Budget thrift raises eyebrows

PUBLISHED : Friday, 03 March, 1995, 12:00am
UPDATED : Friday, 03 March, 1995, 12:00am

THERE were some sceptical reactions to Sir Hamish Macleod's last Budget yesterday, not least from China Foreign Ministry spokesman Shen Guofeng.


His implication that the Financial Secretary's proposals were profligate and represented wild spending is akin to suggesting that a maiden aunt who has sipped a glass of sherry is painting the town red.


Sir Hamish Macleod will be mildly amused at the idea his forecast of a $2.6 billion deficit - or a nearly invisible 0.2 per cent of gross domestic product - will be seen as an act of recklessness.


Most of the criticism he faces is that he has clutched his purse too tightly to his chest.


Jim Walker, an economist with brokers Credit Lyonnais, said: 'In any other country in the world, taxpayers would be up in arms about the $151 billion being promised to the Beijing-controlled Special Administrative Region government.' The chances of this modest Budget overshoot actually occurring are doubtful.


Already the deficit has been revised down from the more substantial $16 billion put forward in last year's Budget, and if Sir Hamish's views on gross domestic product growth are right, the Budget may end up balanced again.' Indeed, it is hardly correct to suggest that there will be any deficit at all, even if Sir Hamish's figures are spot on.


For what is not taken into account is the SAR government suspense account, which gets a slice of the Government's revenue from land premiums.


This is not included in the Government's own revenue figures, but it is still Hong Kong's money and will be available for the SAR, so in reality there will still be a surplus in the coming year.


Sir Hamish's view that GDP growth this year will be steady at 5.5 per cent is being questioned in more than one analyst's office.


'If you take into account some of the forecasts of reduced activity in certain areas, then there is no way the assumptions on the GDP figure can remain unchanged,' Mr Walker said.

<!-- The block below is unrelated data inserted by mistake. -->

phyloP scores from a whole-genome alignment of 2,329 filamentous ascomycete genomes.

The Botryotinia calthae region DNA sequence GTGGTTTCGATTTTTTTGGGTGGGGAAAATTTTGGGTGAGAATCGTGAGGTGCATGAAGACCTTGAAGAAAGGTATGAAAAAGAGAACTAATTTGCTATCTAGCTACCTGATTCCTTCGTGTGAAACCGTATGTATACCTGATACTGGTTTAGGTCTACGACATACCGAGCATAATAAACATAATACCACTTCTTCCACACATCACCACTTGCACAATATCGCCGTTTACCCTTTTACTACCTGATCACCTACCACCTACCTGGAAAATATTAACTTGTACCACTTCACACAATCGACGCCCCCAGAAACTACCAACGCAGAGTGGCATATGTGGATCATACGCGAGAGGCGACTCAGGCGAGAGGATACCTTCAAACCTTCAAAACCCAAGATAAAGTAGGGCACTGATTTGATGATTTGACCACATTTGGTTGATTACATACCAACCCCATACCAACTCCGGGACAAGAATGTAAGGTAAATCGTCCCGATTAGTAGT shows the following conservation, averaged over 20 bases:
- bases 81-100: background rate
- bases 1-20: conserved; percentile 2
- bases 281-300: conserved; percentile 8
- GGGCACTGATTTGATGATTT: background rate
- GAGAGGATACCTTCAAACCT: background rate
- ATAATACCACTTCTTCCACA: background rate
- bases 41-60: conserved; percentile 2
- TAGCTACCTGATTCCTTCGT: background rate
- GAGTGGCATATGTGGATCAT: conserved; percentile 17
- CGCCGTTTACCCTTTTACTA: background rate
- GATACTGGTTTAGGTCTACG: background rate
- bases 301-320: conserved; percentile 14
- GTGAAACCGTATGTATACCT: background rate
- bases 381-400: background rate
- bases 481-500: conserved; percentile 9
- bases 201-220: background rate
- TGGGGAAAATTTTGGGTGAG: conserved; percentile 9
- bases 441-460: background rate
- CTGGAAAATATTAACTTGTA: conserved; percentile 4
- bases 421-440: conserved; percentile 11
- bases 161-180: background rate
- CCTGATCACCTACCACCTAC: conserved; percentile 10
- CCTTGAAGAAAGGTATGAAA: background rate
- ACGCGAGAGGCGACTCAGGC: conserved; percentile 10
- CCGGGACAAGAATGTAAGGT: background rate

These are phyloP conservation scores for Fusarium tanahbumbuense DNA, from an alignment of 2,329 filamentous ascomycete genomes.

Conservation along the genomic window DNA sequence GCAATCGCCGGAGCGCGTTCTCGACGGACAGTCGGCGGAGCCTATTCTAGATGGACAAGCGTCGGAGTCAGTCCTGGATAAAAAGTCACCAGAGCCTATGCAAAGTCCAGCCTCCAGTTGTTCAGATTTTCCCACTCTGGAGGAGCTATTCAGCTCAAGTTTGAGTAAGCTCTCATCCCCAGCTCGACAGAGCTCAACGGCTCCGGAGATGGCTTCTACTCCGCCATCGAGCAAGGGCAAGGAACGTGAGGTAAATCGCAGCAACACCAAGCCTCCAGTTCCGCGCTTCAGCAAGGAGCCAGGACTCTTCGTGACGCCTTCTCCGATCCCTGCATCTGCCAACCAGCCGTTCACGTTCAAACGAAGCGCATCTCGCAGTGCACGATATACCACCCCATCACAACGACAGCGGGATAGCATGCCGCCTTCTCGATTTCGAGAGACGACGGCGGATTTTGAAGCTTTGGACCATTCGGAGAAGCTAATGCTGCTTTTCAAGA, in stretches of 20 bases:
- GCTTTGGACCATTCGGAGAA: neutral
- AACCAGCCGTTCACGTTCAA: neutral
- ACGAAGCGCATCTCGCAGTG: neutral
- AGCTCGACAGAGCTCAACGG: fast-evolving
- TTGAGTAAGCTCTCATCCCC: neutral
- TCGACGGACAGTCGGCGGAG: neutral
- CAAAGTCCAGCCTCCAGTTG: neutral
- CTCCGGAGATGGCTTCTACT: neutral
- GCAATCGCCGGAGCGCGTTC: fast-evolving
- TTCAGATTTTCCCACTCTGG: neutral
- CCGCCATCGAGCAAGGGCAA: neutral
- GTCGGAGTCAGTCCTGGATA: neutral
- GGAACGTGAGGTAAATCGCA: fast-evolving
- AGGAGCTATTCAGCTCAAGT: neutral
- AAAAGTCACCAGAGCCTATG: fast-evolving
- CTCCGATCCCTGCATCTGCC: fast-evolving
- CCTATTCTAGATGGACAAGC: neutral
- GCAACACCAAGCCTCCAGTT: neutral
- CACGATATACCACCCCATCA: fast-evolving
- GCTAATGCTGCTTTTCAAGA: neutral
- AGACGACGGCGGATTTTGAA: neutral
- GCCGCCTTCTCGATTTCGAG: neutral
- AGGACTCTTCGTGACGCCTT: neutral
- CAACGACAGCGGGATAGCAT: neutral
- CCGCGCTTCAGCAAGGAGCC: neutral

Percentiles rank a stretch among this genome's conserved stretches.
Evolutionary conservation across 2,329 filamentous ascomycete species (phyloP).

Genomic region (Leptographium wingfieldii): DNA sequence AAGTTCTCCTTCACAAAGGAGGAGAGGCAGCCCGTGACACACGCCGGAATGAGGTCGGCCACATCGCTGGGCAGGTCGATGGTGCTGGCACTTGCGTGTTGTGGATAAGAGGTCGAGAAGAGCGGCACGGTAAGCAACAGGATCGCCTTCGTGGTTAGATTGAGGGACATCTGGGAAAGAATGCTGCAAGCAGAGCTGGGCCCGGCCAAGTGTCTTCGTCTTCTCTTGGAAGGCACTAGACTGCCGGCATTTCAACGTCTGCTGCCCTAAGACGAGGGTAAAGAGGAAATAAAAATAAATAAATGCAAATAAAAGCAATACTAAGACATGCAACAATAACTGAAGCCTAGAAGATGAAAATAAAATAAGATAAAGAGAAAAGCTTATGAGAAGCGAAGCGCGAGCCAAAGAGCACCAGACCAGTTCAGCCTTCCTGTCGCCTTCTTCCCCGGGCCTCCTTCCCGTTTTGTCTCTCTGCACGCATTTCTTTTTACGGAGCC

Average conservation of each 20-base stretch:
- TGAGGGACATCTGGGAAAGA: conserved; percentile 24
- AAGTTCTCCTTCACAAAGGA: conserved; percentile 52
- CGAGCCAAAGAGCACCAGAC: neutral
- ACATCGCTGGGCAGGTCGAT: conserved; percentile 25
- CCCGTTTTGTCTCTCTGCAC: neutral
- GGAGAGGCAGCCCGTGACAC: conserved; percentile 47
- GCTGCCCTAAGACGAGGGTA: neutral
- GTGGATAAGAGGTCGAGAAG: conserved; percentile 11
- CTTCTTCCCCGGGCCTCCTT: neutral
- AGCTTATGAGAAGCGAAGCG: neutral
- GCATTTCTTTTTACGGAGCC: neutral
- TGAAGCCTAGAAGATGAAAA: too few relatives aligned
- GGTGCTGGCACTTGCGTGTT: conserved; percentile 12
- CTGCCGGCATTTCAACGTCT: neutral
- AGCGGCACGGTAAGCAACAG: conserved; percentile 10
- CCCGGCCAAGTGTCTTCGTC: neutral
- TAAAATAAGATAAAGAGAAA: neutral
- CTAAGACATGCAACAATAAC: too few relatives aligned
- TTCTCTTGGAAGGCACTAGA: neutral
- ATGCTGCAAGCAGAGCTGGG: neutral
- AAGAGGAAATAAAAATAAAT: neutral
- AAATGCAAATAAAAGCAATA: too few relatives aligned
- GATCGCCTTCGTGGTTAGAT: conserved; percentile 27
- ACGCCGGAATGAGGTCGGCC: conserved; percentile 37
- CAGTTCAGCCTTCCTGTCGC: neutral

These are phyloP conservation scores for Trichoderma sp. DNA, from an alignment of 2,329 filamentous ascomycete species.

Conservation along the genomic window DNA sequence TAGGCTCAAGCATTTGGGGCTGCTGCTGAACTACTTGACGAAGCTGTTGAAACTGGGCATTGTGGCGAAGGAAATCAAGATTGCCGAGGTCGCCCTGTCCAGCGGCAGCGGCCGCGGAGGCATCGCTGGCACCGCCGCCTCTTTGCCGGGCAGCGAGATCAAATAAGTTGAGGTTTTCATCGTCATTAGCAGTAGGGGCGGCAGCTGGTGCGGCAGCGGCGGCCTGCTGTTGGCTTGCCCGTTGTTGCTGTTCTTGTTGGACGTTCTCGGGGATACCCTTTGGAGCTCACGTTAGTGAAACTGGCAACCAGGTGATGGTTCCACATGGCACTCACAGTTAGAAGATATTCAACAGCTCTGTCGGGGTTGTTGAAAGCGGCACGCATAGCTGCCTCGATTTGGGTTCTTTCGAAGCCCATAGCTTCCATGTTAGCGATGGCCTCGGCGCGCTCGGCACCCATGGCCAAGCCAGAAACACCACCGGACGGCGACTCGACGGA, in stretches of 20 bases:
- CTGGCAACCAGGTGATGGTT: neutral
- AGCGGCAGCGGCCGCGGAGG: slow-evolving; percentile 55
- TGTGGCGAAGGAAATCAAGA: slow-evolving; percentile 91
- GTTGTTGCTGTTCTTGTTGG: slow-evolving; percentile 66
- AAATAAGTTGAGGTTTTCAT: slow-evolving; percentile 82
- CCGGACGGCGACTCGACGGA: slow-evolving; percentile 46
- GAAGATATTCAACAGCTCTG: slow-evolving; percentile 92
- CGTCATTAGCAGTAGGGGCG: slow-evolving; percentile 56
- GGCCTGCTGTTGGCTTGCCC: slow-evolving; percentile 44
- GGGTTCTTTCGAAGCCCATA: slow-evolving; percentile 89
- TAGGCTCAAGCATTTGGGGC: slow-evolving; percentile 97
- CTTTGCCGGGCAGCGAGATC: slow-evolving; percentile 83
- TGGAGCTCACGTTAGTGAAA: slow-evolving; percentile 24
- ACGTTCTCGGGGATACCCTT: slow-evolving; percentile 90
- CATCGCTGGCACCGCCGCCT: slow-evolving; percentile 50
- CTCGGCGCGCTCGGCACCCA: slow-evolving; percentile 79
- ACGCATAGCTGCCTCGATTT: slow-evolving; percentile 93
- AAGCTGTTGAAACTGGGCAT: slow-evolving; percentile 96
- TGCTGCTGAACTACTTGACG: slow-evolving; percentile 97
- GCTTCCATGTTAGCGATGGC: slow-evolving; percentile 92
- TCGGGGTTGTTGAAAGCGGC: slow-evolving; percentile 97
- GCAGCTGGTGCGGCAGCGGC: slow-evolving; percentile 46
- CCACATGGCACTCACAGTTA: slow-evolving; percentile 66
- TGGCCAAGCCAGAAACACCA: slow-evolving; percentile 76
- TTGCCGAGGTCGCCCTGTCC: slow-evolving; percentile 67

His own prediction is for a slide in GDP growth to 4.6 this year and 4.2 per cent next - which is not the most pessimistic forecast in town.


Like many others, Mr Walker believes not enough has been made of the effects of the slowing Chinese economy and its knock-on reduction in local inflation.


If Hong Kong is slowing down to the point where Sir Hamish's inflation forecast of 8.5 per cent begins to look too high, the benign effects could be countered by the impact it will have on economic activity.


For a fall in inflation will bring interest rates firmly into the positive band, with all that means for slowing overall growth, capital creation and lower confidence.


There are internal factors at work which also raise questions, and eyebrows, over the Government's GDP forecasts.


Capital expenditures projected in the Budget were 19 per cent below the figures in last year's presentation.


Public sector investment, widely expected to rise by at least 30 per cent this year, may turn out to be well below that level, some sources believe.


What was not in the Budget was the level of GDP activity expected to be generated by the airport.


Perhaps the effect on underlying growth in Hong Kong of stripping that out might have been a little depressing for the watching Chinese officials.


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Budget thrift raises eyebrows

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